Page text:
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[MIS34-P14] Change in *b*-values following the three *M*6 or 7-class earthquakes in the 2016 Kumamoto earthquake sequence

Keywords:b-value, stress, detectability of earthquake, Bayesian estimation, aftershock sequence, Gutenberg-Richter law

This study investigates whether or not

Data analyzed in this study was taken from the JMA catalog (last accessed on 11 May 2016). A study area was chosen to cover the aftershock area just before the

The best model is the case where Periods 0, 1, and 2 have a common

*b*-values of the Gutenberg-Richter law change following the three events (*M*6.5 on 14 April,*M*6.4 on 15 April, and*M*7.3 on 16 April) in the 2016 Kumamoto earthquake sequence. To examine the statistical significance of the change, a Bayesian approach developed and used in Iwata [2008, 2013, GJI; 2016, Pageoph] was applied to the sequence. This approach introduces a statistical model of a magnitude-frequency distribution covering the entire magnitude range proposed by Ogata & Katsura [1993, GJI]. The proposed distribution contains a parameter representing the quality of detection capability of earthquakes. With the aforementioned Bayesian approach, we can estimate a*b*-value with the consideration of the temporal change in the quality of detectability; all observed events are used in the estimation while we discard events of which magnitude is less than a cut-off magnitude in an conventional method to find a*b*-value. This is the advantage of the Bayesian approach to examine the significance of the change in*b*-values.Data analyzed in this study was taken from the JMA catalog (last accessed on 11 May 2016). A study area was chosen to cover the aftershock area just before the

*M*7.3 event and the epicenter of the*M*7.3 event, and four periods were considered: from 1 August 2015 to the occurrence of the*M*6.5 event (Period 0), between the occurrences of the*M*6.5 and*M*6.4 events (Period 1), between the occurrences of the*M*6.4 and*M*7.3 events (Period 2), and after the M7.3 event (Period 3). For each of the four periods, the*b*-value and temporal change in detection capability (i.e, the parameter of the magnitude-frequency distribution proposed by Ogata & Katsura [1993]) were estimated simultaneously. Cases with the constraint of a common*b*-value over successive periods (e.g.,*b*-values of Periods 1, 2, and 3 are the same while the one in Period 0 is different.) were also considered. In total, there were eight cases (models), depending on which periods have a common*b*-value, and the best model was selected from the eight with Akaike's Bayesian Information Criterion (ABIC).The best model is the case where Periods 0, 1, and 2 have a common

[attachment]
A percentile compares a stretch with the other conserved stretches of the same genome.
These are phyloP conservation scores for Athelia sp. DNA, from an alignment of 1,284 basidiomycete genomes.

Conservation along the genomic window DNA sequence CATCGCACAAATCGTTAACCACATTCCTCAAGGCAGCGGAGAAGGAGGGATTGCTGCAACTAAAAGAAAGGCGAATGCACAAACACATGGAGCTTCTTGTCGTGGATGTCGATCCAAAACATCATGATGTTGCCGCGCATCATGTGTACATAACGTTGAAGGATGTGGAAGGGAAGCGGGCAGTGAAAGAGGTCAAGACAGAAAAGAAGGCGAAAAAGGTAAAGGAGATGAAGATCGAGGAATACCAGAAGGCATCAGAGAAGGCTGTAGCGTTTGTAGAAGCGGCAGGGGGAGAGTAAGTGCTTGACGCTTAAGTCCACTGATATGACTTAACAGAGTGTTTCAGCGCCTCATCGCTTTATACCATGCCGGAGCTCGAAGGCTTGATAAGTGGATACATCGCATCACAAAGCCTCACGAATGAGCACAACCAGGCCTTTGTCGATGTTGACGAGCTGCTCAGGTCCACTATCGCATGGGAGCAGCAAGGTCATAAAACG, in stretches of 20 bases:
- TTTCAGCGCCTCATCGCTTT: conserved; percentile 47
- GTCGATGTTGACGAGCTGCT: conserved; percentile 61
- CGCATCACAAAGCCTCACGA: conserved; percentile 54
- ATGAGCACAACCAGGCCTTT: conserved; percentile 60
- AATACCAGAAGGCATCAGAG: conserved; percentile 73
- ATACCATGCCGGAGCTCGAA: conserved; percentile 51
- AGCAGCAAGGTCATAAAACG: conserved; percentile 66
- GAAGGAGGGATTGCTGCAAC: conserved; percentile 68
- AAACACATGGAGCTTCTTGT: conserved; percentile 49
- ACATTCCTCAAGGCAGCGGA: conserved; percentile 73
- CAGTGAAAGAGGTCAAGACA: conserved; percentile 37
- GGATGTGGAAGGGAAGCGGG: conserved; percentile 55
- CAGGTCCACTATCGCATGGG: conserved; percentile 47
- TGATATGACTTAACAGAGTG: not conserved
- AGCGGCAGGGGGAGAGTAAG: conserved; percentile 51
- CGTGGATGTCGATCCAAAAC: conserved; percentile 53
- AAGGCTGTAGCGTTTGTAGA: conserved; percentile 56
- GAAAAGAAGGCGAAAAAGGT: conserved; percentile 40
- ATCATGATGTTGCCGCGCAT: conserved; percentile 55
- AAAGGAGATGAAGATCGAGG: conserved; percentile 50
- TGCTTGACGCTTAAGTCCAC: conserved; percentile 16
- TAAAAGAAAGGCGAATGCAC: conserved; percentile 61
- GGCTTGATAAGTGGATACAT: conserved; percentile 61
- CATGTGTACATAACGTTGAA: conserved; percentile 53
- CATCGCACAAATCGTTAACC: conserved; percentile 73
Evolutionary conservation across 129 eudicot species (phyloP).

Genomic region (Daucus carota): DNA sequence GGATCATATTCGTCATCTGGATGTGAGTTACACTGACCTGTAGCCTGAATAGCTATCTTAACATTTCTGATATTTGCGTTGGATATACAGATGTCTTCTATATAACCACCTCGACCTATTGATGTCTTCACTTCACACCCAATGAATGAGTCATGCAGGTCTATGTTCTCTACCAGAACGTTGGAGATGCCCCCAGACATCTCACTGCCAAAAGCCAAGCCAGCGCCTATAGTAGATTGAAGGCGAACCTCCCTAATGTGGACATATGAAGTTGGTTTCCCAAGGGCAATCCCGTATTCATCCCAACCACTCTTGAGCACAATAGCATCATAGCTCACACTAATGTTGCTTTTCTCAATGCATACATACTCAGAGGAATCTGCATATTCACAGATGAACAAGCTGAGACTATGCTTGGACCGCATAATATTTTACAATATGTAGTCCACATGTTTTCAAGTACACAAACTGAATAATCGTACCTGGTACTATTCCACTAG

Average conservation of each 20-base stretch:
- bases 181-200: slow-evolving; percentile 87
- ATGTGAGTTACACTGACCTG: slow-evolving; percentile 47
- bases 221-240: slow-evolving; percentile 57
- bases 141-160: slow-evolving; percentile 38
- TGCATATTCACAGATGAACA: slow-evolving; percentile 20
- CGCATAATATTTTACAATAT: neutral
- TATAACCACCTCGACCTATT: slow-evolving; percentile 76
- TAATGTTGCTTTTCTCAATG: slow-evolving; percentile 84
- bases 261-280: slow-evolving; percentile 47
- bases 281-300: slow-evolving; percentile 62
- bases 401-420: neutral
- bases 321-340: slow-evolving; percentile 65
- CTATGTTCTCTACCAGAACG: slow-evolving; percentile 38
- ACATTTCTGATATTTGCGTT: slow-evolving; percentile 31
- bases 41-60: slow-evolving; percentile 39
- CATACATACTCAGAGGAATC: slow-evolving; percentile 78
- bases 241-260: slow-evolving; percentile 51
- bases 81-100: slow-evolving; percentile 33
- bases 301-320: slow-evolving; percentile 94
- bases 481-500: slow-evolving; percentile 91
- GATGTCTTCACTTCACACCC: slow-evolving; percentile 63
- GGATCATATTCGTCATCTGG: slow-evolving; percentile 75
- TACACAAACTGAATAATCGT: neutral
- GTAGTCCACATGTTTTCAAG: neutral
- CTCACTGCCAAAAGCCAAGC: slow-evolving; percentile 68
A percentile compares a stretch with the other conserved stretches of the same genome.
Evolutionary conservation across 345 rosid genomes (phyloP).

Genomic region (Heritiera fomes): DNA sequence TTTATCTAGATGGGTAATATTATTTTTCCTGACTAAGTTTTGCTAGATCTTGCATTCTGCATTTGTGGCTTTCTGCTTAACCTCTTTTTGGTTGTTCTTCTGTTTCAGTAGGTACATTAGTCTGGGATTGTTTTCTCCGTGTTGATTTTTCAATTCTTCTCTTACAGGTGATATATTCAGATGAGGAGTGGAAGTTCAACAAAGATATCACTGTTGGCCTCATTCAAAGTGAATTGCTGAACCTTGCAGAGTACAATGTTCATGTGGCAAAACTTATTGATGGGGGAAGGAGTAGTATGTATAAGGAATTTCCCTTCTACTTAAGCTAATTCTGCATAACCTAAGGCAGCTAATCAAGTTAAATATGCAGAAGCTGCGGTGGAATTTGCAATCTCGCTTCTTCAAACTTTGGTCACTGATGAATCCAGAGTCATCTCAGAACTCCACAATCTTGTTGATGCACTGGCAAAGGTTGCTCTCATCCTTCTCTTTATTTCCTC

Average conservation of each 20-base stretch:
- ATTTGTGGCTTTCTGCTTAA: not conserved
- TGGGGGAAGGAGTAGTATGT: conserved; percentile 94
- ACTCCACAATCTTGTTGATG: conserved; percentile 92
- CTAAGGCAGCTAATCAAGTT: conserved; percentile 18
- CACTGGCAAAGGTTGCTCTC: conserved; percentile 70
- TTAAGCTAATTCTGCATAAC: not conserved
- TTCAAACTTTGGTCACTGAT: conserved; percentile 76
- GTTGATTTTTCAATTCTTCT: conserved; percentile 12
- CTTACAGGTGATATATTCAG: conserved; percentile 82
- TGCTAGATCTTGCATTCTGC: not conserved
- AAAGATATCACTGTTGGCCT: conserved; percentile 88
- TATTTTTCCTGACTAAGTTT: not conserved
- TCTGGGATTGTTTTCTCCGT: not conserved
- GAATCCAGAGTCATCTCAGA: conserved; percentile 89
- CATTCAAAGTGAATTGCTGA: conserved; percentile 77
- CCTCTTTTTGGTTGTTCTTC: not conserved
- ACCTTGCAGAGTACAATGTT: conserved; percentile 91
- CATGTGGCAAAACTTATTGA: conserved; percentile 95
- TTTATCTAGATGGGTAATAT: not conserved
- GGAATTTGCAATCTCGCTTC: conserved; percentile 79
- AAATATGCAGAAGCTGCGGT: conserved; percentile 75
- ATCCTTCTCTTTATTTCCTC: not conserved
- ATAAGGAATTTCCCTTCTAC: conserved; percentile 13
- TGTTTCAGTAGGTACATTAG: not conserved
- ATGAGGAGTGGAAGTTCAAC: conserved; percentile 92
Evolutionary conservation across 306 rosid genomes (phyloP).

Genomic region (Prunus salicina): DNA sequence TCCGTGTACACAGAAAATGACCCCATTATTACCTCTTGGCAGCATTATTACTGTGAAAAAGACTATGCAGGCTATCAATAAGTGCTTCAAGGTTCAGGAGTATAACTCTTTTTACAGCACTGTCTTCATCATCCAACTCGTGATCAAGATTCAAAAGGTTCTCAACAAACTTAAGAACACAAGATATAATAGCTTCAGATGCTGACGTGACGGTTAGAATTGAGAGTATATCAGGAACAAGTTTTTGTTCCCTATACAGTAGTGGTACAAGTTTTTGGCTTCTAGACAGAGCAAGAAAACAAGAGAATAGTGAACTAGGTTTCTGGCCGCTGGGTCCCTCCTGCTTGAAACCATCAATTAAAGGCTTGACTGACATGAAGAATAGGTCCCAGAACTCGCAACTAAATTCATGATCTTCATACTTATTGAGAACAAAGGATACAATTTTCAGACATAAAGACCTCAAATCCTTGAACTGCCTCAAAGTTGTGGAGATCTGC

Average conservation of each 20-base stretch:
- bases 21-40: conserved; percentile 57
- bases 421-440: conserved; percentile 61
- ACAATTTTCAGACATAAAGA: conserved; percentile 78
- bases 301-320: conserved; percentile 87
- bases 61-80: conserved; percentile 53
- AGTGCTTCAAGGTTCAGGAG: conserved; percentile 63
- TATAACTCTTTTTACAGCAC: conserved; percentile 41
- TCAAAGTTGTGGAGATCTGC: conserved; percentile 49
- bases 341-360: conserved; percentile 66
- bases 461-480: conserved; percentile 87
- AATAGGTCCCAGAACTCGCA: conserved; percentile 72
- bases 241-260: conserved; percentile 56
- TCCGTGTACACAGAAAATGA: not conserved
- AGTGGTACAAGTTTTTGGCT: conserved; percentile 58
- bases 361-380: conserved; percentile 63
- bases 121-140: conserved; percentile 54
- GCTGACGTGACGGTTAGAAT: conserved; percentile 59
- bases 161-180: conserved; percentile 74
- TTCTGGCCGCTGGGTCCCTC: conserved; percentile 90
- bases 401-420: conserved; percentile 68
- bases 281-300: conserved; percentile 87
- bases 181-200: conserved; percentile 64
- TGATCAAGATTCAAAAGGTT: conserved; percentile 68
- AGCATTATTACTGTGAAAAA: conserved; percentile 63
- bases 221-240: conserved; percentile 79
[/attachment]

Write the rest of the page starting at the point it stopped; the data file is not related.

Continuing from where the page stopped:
*b*-value of 0.736 and only Period 3 has a different value of 0.941; the*b*-value varies at the timing of the*M*7.3 event whereas it does not change with the*M*6.5 and*M*6.4 events. The difference of ABIC values between this model and the one where the*b*-values over the four periods are the same is 7.9, which suggests the statistical significance of the best model. Remarkable increase in the*b*-value following a major/megathrust earthquake has been found [e.g., Tormann et al., 2015, Nature Geoscience]. This increase will correspond to decrease of stress due to a large slip, because it has been suggested that the*b*-value is correlated inversely with stress [e.g., Scholz, 2015, GRL]. From this viewpoint, the result of this study suggests that the high stress in the focal area of the Kumamoto sequence was not decreased by the*M*6.5 and*M*6.4 events but the*M*7.3 event has released it.